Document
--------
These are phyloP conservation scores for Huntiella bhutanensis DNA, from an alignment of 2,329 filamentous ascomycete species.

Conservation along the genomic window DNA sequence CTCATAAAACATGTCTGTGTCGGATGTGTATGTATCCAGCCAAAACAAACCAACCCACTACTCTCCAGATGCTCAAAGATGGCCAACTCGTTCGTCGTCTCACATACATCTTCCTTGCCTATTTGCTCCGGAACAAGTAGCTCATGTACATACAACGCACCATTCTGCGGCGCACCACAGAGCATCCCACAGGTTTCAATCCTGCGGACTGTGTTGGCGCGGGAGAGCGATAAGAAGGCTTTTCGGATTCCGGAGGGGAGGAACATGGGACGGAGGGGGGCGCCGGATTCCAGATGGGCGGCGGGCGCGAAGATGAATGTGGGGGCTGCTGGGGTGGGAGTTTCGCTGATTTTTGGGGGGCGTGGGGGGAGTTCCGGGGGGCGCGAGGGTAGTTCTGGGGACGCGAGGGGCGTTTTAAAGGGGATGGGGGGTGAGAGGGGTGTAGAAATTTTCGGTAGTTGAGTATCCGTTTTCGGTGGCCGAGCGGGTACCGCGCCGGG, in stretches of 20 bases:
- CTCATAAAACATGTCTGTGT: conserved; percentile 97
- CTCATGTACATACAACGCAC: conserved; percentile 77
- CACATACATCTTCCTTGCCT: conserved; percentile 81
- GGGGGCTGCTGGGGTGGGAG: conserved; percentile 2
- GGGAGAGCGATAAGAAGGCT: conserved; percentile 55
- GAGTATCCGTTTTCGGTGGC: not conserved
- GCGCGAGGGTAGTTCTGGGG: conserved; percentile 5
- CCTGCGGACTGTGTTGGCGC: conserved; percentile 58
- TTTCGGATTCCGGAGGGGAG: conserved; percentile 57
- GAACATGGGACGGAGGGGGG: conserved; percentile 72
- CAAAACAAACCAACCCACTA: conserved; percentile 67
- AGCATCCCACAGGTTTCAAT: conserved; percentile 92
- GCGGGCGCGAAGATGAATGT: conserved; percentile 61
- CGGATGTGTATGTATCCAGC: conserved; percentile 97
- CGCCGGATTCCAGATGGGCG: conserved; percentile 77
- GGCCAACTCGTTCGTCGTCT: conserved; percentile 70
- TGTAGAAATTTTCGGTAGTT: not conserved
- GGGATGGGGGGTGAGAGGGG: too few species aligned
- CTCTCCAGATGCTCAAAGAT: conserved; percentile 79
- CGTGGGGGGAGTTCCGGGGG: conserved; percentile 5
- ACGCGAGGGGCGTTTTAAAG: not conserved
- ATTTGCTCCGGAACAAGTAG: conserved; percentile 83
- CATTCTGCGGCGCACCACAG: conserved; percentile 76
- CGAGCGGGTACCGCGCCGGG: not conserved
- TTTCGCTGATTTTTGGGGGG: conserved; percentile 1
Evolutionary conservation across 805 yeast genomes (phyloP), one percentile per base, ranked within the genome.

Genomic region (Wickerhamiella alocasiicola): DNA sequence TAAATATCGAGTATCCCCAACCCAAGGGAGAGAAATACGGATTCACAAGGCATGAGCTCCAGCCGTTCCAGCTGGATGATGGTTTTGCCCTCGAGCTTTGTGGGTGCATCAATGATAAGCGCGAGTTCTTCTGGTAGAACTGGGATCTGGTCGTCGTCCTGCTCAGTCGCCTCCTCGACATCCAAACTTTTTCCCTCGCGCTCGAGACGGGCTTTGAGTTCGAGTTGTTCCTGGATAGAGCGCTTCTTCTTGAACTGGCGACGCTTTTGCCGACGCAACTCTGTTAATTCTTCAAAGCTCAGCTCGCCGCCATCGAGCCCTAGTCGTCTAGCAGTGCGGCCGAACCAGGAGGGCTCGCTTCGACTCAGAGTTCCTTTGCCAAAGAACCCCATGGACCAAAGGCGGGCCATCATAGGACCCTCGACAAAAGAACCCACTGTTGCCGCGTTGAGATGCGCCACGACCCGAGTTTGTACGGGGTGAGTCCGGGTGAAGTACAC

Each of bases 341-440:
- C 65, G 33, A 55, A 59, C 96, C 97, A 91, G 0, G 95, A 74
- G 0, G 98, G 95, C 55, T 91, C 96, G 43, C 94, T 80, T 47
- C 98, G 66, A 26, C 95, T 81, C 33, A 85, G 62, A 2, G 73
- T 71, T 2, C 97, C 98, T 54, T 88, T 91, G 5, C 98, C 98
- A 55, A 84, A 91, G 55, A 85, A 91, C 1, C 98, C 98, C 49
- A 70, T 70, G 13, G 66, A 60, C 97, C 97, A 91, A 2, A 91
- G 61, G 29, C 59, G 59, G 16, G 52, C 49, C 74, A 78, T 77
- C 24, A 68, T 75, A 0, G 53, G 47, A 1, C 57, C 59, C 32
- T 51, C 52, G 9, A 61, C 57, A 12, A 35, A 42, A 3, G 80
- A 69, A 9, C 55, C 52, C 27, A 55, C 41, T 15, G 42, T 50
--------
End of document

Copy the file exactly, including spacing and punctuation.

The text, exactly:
These are phyloP conservation scores for Huntiella bhutanensis DNA, from an alignment of 2,329 filamentous ascomycete species.

Conservation along the genomic window DNA sequence CTCATAAAACATGTCTGTGTCGGATGTGTATGTATCCAGCCAAAACAAACCAACCCACTACTCTCCAGATGCTCAAAGATGGCCAACTCGTTCGTCGTCTCACATACATCTTCCTTGCCTATTTGCTCCGGAACAAGTAGCTCATGTACATACAACGCACCATTCTGCGGCGCACCACAGAGCATCCCACAGGTTTCAATCCTGCGGACTGTGTTGGCGCGGGAGAGCGATAAGAAGGCTTTTCGGATTCCGGAGGGGAGGAACATGGGACGGAGGGGGGCGCCGGATTCCAGATGGGCGGCGGGCGCGAAGATGAATGTGGGGGCTGCTGGGGTGGGAGTTTCGCTGATTTTTGGGGGGCGTGGGGGGAGTTCCGGGGGGCGCGAGGGTAGTTCTGGGGACGCGAGGGGCGTTTTAAAGGGGATGGGGGGTGAGAGGGGTGTAGAAATTTTCGGTAGTTGAGTATCCGTTTTCGGTGGCCGAGCGGGTACCGCGCCGGG, in stretches of 20 bases:
- CTCATAAAACATGTCTGTGT: conserved; percentile 97
- CTCATGTACATACAACGCAC: conserved; percentile 77
- CACATACATCTTCCTTGCCT: conserved; percentile 81
- GGGGGCTGCTGGGGTGGGAG: conserved; percentile 2
- GGGAGAGCGATAAGAAGGCT: conserved; percentile 55
- GAGTATCCGTTTTCGGTGGC: not conserved
- GCGCGAGGGTAGTTCTGGGG: conserved; percentile 5
- CCTGCGGACTGTGTTGGCGC: conserved; percentile 58
- TTTCGGATTCCGGAGGGGAG: conserved; percentile 57
- GAACATGGGACGGAGGGGGG: conserved; percentile 72
- CAAAACAAACCAACCCACTA: conserved; percentile 67
- AGCATCCCACAGGTTTCAAT: conserved; percentile 92
- GCGGGCGCGAAGATGAATGT: conserved; percentile 61
- CGGATGTGTATGTATCCAGC: conserved; percentile 97
- CGCCGGATTCCAGATGGGCG: conserved; percentile 77
- GGCCAACTCGTTCGTCGTCT: conserved; percentile 70
- TGTAGAAATTTTCGGTAGTT: not conserved
- GGGATGGGGGGTGAGAGGGG: too few species aligned
- CTCTCCAGATGCTCAAAGAT: conserved; percentile 79
- CGTGGGGGGAGTTCCGGGGG: conserved; percentile 5
- ACGCGAGGGGCGTTTTAAAG: not conserved
- ATTTGCTCCGGAACAAGTAG: conserved; percentile 83
- CATTCTGCGGCGCACCACAG: conserved; percentile 76
- CGAGCGGGTACCGCGCCGGG: not conserved
- TTTCGCTGATTTTTGGGGGG: conserved; percentile 1
Evolutionary conservation across 805 yeast genomes (phyloP), one percentile per base, ranked within the genome.

Genomic region (Wickerhamiella alocasiicola): DNA sequence TAAATATCGAGTATCCCCAACCCAAGGGAGAGAAATACGGATTCACAAGGCATGAGCTCCAGCCGTTCCAGCTGGATGATGGTTTTGCCCTCGAGCTTTGTGGGTGCATCAATGATAAGCGCGAGTTCTTCTGGTAGAACTGGGATCTGGTCGTCGTCCTGCTCAGTCGCCTCCTCGACATCCAAACTTTTTCCCTCGCGCTCGAGACGGGCTTTGAGTTCGAGTTGTTCCTGGATAGAGCGCTTCTTCTTGAACTGGCGACGCTTTTGCCGACGCAACTCTGTTAATTCTTCAAAGCTCAGCTCGCCGCCATCGAGCCCTAGTCGTCTAGCAGTGCGGCCGAACCAGGAGGGCTCGCTTCGACTCAGAGTTCCTTTGCCAAAGAACCCCATGGACCAAAGGCGGGCCATCATAGGACCCTCGACAAAAGAACCCACTGTTGCCGCGTTGAGATGCGCCACGACCCGAGTTTGTACGGGGTGAGTCCGGGTGAAGTACAC

Each of bases 341-440:
- C 65, G 33, A 55, A 59, C 96, C 97, A 91, G 0, G 95, A 74
- G 0, G 98, G 95, C 55, T 91, C 96, G 43, C 94, T 80, T 47
- C 98, G 66, A 26, C 95, T 81, C 33, A 85, G 62, A 2, G 73
- T 71, T 2, C 97, C 98, T 54, T 88, T 91, G 5, C 98, C 98
- A 55, A 84, A 91, G 55, A 85, A 91, C 1, C 98, C 98, C 49
- A 70, T 70, G 13, G 66, A 60, C 97, C 97, A 91, A 2, A 91
- G 61, G 29, C 59, G 59, G 16, G 52, C 49, C 74, A 78, T 77
- C 24, A 68, T 75, A 0, G 53, G 47, A 1, C 57, C 59, C 32
- T 51, C 52, G 9, A 61, C 57, A 12, A 35, A 42, A 3, G 80
- A 69, A 9, C 55, C 52, C 27, A 55, C 41, T 15, G 42, T 50